I wasn't aware that full bolt on numbers were highest for the S63TU, especially considering the factory car runs, what, 22 psi already? But tune-only numbers, my impression was that the BMW motor really lacks in torque compared to the other two. Having recently driven an RS7 with APR Tune + Exhaust, the Audi felt other wordly fast compared to a JB4 M5. Apples and oranges when it comes to the tune, I know. Sad we only have 91 here, and sit over a mile above sea level, so their full potential is lost anyway.

        You're right on the new manifold/turbos. It really does come down to the efficiency and benefit of the twin-scroll design which the AMG motor was the last holdout to use. I stand corrected, though, I hope you're right that BMW remains competitive with the S63TU for a few years to come.
      1. Sticky's Avatar
        Sticky -
        Click here to enlarge Originally Posted by AMGAffalterbach Click here to enlarge
        My opinion is just based around specific output and my predictions for how the M5 will stack up head-to-head versus the RS7 Performance and E63 S 4Matic+ in real world performance. Yet, most of that I guess can be attributed to all-wheel-drive, which I'm sure BMW has on the roadmap. Still, based on anecdotal evidence from a few local friends that own repair shops here and specialize in the German three, they always send me pictures of the BMW biturbo V8s having issues with valve guides, oil pumps (as the recall addressed), and head work in general.
        I understand. I'm basing my opinion on what I've seen in the aftermarket so far. I mean, BMW started the whole top mount twin scroll thing. Audi's engine is based on that and conversely Mercedes now.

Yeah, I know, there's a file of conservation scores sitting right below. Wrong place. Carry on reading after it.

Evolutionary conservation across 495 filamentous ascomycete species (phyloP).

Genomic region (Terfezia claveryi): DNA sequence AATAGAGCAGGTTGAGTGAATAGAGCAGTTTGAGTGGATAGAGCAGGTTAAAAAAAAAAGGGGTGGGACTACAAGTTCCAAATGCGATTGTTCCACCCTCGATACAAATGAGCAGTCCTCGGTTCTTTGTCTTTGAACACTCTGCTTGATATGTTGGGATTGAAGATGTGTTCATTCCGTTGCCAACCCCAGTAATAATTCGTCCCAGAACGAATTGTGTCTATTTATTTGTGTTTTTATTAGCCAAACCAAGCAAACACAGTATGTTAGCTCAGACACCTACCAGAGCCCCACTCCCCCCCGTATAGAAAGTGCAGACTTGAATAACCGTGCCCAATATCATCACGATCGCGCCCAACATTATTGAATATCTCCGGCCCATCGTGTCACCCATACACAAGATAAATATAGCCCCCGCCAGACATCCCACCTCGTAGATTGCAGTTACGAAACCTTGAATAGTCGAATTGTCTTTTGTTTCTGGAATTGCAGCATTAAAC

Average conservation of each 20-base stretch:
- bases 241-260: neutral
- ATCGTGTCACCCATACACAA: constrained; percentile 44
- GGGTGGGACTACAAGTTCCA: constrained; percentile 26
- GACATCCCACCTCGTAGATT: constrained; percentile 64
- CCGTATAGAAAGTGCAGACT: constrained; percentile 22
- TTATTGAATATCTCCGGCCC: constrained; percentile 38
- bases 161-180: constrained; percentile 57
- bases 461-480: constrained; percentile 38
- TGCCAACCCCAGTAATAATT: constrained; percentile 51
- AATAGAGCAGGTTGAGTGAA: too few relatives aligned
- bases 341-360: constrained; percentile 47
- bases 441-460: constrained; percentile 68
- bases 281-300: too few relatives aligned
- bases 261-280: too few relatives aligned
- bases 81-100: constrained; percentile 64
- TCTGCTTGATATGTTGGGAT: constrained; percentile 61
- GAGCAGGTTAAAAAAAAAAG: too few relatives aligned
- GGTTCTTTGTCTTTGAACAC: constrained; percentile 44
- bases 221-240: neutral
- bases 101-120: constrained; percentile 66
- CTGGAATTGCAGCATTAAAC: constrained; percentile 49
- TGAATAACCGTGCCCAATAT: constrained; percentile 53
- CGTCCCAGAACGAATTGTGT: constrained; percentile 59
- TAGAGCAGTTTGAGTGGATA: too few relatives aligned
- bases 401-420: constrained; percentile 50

They are going to AWD but obviously in the real world a stoplight it's hard to beat the AWD cars.

        Click here to enlarge Originally Posted by AMGAffalterbach Click here to enlarge
        I wasn't aware that full bolt on numbers were highest for the S63TU, especially considering the factory car runs, what, 22 psi already?
        You can check out the S63TU section but basically the motor got its flashing ability after the other two so it had ground to make it up. It has and makes more power with just a tune.

        Click here to enlarge Originally Posted by AMGAffalterbach Click here to enlarge
        I stand corrected, though, I hope you're right that BMW remains competitive with the S63TU for a few years to come.
        Honestly, if it's a variant of the S63TU going into the new M5 BMW will have the displacement and power advantage right off the bat.
      1. AMGAffalterbach's Avatar
        AMGAffalterbach -
        Interesting notes Sticky, yeah. I love learning about these things, I'll look into S63TU tuning a bit more on here then.

        Wonder what the next generation of hot V twin turbo V8s will bring. Maybe VGT combined with twin scroll, if the materials allow for the higher EGTs than diesel? Electronic assisted turbos or drivetrain? Even more downsizing? Exciting times.... Despite the fact they now all have the same general engine layout lol.
      1. Sticky's Avatar
        Sticky -
        Click here to enlarge Originally Posted by AMGAffalterbach Click here to enlarge
        Wonder what the next generation of hot V twin turbo V8s will bring. Maybe VGT combined with twin scroll, if the materials allow for the higher EGTs than diesel? Electronic assisted turbos or drivetrain? Even more downsizing? Exciting times.... Despite the fact they now all have the same general engine layout lol.
        I hope they don't go any smaller. If displacement drops further we won't have a V8 any longer.

        Electric motors are coming. Let's hope things like the AMG GT Concept are what they do. Combine the V8 with electric motors for an insanely fast platform.